There are three films which I really like, all of which have, on paper, terrible premises:
Phone Booth (2002) – Colin Farrell in a phone booth for an hour and a half.
Buried (2010) – Ryan Reynolds in a box for an hour and a half.
Locke (2013) – Tom Hardy in a car for an hour and a half.
Yet all of these are fantastic films due, primarily, to the way in which their verbal description and the experience of that concept are fundamentally different things.
Perhaps one could add to that list the following performance:
The Ticklish Subject (2013) – Andy Ingamells is tickled for an hour and a half.
Sol LeWitt claims in his “Sentences On Conceptual Art” that “Banal ideas cannot be rescued by beautiful execution.” He is wrong.
People often talk about “conceptual” art work as if reading the description of a work is the same as experiencing it; as if someone’s detailed first-hand description of being attacked by a shark is the same as being attacked by a shark.
And a loosened concept of authorial ownership allows me to claim that the last shark attack was actually a work of art by myself. Or Andy Ingamells.
At its best, Andy’s work joyfully shows the beauty in the most banal ideas through a finessed execution. Take, for instance, his recent Composing music for 11 minutes dressed in 18th Century costume (2015) for ensemble and video, in which that act of composing becomes the sounding result, the process of writing resonating through the ensemble as they echo the construction of the notation in realtime.
Here, as in the best of his work, Ingamells directs us outwards towards several historical markers, the “18th Century costume” of the title worn by the composer and the musical material, and the contrast of candlelight with the harsh blue iridescence of the laptop, creating an historical anomaly.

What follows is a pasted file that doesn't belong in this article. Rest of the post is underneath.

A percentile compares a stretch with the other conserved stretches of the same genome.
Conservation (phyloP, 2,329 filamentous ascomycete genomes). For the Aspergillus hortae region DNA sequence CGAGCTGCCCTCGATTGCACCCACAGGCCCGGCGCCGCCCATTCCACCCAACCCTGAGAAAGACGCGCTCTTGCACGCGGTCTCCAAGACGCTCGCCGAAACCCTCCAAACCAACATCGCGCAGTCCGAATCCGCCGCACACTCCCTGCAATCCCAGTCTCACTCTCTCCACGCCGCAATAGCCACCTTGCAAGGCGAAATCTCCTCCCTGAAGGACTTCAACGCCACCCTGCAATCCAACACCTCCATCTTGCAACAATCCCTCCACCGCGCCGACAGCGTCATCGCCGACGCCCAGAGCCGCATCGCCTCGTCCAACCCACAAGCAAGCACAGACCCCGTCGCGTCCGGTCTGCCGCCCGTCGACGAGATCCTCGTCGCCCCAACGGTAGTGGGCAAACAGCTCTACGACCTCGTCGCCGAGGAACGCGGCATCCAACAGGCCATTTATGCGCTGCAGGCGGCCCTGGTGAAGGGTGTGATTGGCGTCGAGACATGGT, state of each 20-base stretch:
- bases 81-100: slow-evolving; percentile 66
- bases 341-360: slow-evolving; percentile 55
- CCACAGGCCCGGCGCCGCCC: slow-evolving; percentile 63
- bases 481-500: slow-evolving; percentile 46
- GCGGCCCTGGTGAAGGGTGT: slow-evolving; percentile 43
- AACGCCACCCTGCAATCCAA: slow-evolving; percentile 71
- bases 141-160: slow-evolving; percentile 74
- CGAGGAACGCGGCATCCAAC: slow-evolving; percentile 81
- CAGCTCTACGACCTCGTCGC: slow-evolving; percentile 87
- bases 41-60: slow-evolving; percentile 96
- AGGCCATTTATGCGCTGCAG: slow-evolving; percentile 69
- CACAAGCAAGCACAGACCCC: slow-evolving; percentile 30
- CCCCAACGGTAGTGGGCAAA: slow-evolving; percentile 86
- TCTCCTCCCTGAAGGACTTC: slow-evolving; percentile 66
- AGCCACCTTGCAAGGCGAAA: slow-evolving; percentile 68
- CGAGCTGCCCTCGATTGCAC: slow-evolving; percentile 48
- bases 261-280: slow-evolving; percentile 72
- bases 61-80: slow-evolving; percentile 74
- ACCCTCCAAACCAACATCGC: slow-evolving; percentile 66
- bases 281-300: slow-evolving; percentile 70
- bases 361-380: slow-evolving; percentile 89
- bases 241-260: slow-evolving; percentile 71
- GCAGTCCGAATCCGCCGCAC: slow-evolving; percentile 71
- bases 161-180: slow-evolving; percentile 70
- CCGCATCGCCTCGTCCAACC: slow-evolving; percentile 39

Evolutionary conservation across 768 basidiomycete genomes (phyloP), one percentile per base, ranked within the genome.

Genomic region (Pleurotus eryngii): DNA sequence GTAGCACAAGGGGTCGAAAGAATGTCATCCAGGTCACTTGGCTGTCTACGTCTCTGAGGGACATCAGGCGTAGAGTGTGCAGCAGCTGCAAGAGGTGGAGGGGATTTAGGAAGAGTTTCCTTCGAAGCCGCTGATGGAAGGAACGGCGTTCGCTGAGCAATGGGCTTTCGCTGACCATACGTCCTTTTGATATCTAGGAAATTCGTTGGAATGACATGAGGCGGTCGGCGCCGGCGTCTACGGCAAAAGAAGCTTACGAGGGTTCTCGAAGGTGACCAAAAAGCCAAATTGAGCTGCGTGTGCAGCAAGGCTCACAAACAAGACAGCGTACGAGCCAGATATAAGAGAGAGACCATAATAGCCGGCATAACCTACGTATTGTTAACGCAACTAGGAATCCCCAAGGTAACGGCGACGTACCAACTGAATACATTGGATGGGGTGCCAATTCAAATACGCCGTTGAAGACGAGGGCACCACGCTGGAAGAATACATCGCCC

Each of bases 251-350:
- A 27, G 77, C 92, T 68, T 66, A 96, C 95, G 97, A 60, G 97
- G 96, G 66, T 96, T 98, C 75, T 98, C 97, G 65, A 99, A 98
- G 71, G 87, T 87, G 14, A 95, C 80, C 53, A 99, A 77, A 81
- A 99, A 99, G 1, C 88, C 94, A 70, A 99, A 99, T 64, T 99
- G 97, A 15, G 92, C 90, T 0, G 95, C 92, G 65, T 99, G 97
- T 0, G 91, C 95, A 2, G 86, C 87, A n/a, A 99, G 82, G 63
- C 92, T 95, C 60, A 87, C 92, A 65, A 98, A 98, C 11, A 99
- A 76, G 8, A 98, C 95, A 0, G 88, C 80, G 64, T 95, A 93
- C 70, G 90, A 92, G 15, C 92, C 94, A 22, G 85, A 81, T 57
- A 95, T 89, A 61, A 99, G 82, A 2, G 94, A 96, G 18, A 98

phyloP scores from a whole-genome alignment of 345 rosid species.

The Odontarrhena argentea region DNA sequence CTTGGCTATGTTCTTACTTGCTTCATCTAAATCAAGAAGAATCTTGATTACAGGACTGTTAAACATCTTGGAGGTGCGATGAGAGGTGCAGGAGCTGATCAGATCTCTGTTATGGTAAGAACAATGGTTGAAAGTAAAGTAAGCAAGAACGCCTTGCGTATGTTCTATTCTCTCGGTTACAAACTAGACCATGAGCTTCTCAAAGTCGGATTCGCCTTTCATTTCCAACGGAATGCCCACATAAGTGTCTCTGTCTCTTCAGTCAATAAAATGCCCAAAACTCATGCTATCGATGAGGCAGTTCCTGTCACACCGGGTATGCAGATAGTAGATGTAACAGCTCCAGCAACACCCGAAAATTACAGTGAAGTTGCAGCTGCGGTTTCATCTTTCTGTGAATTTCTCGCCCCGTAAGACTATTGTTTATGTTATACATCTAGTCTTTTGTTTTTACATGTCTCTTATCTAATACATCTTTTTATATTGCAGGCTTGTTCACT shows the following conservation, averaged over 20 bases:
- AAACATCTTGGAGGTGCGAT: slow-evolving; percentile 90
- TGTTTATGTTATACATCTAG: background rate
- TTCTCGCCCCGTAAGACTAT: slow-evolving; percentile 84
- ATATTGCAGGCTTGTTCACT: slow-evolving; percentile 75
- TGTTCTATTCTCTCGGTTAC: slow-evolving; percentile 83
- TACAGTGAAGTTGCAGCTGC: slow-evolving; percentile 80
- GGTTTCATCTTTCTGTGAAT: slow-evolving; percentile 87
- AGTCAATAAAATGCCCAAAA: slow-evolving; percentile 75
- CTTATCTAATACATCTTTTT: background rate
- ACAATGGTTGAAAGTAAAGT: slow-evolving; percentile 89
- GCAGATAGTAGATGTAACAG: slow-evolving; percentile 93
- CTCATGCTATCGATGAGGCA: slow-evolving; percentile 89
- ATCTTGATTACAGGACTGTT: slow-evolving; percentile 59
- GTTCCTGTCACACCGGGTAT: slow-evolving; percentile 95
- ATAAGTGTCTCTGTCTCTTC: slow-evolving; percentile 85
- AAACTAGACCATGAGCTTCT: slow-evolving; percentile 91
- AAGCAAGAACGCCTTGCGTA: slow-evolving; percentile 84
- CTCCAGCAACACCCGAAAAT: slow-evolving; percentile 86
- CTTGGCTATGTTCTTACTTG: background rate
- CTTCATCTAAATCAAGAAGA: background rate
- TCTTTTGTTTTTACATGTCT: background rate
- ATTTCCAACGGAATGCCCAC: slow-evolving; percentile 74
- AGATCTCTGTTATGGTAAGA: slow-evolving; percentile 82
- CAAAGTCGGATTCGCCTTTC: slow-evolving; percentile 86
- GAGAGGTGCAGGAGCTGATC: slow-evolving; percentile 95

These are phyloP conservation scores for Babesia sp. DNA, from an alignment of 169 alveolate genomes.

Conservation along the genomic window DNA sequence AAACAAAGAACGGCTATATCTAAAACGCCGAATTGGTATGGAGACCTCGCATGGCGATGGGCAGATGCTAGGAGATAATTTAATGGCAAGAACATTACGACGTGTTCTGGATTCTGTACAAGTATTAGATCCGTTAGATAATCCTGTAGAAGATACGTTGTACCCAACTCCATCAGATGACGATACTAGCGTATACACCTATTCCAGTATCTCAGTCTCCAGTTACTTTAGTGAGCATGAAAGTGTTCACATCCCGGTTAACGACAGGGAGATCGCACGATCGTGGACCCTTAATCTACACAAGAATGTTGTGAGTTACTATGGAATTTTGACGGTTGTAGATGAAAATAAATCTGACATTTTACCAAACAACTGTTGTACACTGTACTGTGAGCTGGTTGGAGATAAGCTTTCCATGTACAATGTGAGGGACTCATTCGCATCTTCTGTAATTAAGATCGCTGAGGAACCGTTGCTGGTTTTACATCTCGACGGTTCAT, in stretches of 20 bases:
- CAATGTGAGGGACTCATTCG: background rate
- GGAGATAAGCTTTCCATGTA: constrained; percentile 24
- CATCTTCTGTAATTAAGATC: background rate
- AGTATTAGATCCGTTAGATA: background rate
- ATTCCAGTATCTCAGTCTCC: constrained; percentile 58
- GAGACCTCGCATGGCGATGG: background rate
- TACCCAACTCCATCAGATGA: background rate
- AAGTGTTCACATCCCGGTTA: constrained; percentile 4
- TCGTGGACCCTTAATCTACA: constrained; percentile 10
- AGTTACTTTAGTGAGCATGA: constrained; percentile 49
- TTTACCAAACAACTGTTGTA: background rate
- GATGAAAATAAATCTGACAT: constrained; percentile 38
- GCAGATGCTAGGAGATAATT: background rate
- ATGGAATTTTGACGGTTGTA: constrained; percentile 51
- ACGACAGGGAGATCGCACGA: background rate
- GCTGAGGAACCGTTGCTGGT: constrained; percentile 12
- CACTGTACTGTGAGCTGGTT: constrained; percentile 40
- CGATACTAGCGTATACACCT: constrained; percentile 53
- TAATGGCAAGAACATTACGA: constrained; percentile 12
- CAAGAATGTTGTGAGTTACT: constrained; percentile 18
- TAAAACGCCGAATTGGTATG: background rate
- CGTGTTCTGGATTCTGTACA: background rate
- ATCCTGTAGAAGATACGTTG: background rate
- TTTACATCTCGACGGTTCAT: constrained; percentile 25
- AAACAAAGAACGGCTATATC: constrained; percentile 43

Other times, the idea is so simple that only the most inept execution could kill it, such as his much seen Solo (2010), which combines pornography, masturbation and slide whistles to a sublime degree.
music which doesn’t take itself too seriously
“music” which doesn’t take itself too seriously
music which doesn’t take itself too “seriously”
“music” which doesn’t take itself too “seriously”.
Andy Ingamells does a bit of all four.
Much like the work of the squib-box group of artists, Andy’s work plays at the corners of visual art, music, and comedy – a trend perhaps most obvious in his Packaged Pleasure (2015), a 27-minute video combining many of his works into a hilarious meditation on vanity and narcissism.
Packaged Pleasure (EXCERPTS) from Andy Ingamells on Vimeo.
Included in this work are extracts of several previous works worthy of mention: His Bowmanship, Tape Piece and a realisation of @textscoreaday’s #180: “Run 10km to a concert hall & immediately go onstage. The piece finishes when your breathing has returned to normal.” He was one of the contributors to the @textscoreaday project and performed the première of this work which involved him running 10km to a concert in Huddersfield with 3 bike horns in his mouth.
As part of WEISSLICH 7, Andy will be performing Bowmanship, Shh, and Tape Piece.